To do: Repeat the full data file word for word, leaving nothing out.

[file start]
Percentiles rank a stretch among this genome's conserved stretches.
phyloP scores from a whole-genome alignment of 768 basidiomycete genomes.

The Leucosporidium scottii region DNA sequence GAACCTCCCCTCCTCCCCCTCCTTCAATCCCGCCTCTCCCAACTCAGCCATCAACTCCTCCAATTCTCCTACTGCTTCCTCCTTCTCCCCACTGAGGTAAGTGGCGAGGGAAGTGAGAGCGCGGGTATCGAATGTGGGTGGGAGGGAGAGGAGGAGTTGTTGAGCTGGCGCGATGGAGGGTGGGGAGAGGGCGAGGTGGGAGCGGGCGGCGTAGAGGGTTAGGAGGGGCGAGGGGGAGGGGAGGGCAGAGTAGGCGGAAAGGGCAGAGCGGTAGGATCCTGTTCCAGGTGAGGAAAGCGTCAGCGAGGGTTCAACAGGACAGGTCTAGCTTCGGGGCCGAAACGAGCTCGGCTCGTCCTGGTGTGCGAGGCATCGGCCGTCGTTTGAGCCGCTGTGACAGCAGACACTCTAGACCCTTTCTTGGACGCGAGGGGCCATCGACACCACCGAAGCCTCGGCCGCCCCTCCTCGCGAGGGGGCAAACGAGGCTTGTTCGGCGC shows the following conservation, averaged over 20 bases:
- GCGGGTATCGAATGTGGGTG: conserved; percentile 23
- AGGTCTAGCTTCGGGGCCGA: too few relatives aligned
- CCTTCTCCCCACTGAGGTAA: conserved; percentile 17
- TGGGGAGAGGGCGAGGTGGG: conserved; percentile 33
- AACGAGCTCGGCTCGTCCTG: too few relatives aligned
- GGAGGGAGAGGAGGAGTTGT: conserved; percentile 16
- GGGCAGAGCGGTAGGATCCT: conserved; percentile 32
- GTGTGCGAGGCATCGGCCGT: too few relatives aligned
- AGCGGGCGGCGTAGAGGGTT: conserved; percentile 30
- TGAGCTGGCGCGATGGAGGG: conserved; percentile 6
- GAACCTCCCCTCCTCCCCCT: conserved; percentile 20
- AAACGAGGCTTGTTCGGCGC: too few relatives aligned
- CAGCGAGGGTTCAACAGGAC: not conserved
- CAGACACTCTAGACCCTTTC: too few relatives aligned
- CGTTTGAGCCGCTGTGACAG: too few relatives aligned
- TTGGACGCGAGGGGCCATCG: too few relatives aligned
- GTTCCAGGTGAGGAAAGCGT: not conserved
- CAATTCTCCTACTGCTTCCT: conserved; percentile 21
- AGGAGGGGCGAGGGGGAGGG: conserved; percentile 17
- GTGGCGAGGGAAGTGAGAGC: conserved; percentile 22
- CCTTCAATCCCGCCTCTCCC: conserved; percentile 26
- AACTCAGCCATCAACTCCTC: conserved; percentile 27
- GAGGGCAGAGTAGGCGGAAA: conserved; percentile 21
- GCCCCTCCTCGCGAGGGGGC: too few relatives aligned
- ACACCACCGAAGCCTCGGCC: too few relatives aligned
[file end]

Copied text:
Percentiles rank a stretch among this genome's conserved stretches.
phyloP scores from a whole-genome alignment of 768 basidiomycete genomes.

The Leucosporidium scottii region DNA sequence GAACCTCCCCTCCTCCCCCTCCTTCAATCCCGCCTCTCCCAACTCAGCCATCAACTCCTCCAATTCTCCTACTGCTTCCTCCTTCTCCCCACTGAGGTAAGTGGCGAGGGAAGTGAGAGCGCGGGTATCGAATGTGGGTGGGAGGGAGAGGAGGAGTTGTTGAGCTGGCGCGATGGAGGGTGGGGAGAGGGCGAGGTGGGAGCGGGCGGCGTAGAGGGTTAGGAGGGGCGAGGGGGAGGGGAGGGCAGAGTAGGCGGAAAGGGCAGAGCGGTAGGATCCTGTTCCAGGTGAGGAAAGCGTCAGCGAGGGTTCAACAGGACAGGTCTAGCTTCGGGGCCGAAACGAGCTCGGCTCGTCCTGGTGTGCGAGGCATCGGCCGTCGTTTGAGCCGCTGTGACAGCAGACACTCTAGACCCTTTCTTGGACGCGAGGGGCCATCGACACCACCGAAGCCTCGGCCGCCCCTCCTCGCGAGGGGGCAAACGAGGCTTGTTCGGCGC shows the following conservation, averaged over 20 bases:
- GCGGGTATCGAATGTGGGTG: conserved; percentile 23
- AGGTCTAGCTTCGGGGCCGA: too few relatives aligned
- CCTTCTCCCCACTGAGGTAA: conserved; percentile 17
- TGGGGAGAGGGCGAGGTGGG: conserved; percentile 33
- AACGAGCTCGGCTCGTCCTG: too few relatives aligned
- GGAGGGAGAGGAGGAGTTGT: conserved; percentile 16
- GGGCAGAGCGGTAGGATCCT: conserved; percentile 32
- GTGTGCGAGGCATCGGCCGT: too few relatives aligned
- AGCGGGCGGCGTAGAGGGTT: conserved; percentile 30
- TGAGCTGGCGCGATGGAGGG: conserved; percentile 6
- GAACCTCCCCTCCTCCCCCT: conserved; percentile 20
- AAACGAGGCTTGTTCGGCGC: too few relatives aligned
- CAGCGAGGGTTCAACAGGAC: not conserved
- CAGACACTCTAGACCCTTTC: too few relatives aligned
- CGTTTGAGCCGCTGTGACAG: too few relatives aligned
- TTGGACGCGAGGGGCCATCG: too few relatives aligned
- GTTCCAGGTGAGGAAAGCGT: not conserved
- CAATTCTCCTACTGCTTCCT: conserved; percentile 21
- AGGAGGGGCGAGGGGGAGGG: conserved; percentile 17
- GTGGCGAGGGAAGTGAGAGC: conserved; percentile 22
- CCTTCAATCCCGCCTCTCCC: conserved; percentile 26
- AACTCAGCCATCAACTCCTC: conserved; percentile 27
- GAGGGCAGAGTAGGCGGAAA: conserved; percentile 21
- GCCCCTCCTCGCGAGGGGGC: too few relatives aligned
- ACACCACCGAAGCCTCGGCC: too few relatives aligned